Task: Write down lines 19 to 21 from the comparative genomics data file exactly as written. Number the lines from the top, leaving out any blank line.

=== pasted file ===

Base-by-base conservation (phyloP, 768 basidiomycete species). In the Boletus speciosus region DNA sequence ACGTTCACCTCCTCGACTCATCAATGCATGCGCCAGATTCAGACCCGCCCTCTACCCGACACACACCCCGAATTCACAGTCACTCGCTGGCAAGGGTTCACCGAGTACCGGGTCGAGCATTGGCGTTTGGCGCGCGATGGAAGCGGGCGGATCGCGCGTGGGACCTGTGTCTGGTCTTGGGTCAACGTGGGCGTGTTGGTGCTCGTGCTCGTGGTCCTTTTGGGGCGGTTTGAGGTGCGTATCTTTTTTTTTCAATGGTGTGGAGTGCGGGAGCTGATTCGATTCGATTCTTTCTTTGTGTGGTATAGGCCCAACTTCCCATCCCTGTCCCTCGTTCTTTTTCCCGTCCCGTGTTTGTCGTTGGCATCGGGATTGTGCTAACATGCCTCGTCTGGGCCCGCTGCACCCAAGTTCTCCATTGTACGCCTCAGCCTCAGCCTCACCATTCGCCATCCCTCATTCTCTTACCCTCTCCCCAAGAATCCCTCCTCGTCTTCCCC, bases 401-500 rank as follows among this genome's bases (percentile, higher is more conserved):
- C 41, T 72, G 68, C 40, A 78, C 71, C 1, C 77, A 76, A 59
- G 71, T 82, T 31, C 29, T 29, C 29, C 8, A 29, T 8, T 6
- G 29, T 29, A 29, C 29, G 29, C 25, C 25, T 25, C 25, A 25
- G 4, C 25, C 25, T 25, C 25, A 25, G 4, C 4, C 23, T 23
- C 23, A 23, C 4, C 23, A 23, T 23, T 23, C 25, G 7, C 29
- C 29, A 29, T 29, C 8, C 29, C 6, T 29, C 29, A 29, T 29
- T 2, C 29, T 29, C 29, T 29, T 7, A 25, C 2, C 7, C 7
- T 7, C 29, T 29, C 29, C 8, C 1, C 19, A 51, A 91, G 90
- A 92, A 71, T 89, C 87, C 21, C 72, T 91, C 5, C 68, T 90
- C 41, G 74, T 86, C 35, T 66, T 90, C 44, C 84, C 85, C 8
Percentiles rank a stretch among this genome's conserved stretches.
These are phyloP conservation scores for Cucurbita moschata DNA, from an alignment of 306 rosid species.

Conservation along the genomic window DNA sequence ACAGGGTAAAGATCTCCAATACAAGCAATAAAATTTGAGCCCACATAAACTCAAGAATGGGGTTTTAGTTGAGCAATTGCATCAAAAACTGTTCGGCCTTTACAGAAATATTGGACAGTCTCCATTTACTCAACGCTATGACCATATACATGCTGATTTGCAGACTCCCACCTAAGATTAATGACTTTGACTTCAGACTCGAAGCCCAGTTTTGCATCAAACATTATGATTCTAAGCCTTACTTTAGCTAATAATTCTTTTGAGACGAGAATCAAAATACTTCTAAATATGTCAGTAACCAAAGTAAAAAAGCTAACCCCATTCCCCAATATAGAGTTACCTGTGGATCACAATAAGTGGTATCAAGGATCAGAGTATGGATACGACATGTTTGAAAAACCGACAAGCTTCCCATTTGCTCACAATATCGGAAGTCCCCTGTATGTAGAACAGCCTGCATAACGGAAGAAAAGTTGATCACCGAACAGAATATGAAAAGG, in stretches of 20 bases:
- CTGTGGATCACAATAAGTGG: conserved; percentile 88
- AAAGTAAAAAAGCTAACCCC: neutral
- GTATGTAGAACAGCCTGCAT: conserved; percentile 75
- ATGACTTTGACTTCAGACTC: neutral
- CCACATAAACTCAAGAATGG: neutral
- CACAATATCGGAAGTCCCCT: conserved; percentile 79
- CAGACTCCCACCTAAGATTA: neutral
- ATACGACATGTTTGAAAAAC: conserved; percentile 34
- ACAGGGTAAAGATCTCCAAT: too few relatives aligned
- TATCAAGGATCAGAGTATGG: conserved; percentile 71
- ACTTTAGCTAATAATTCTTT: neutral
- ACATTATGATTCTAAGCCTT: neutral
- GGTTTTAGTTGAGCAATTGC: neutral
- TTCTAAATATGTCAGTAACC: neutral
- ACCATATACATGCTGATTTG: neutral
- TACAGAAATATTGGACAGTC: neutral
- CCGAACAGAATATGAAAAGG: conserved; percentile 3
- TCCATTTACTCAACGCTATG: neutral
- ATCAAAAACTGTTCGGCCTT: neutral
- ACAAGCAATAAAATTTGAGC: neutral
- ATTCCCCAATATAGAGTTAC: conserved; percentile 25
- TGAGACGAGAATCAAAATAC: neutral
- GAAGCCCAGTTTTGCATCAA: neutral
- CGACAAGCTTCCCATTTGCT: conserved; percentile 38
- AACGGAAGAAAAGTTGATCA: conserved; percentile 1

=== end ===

- CCACATAAACTCAAGAATGG: neutral
- CACAATATCGGAAGTCCCCT: conserved; percentile 79
- CAGACTCCCACCTAAGATTA: neutral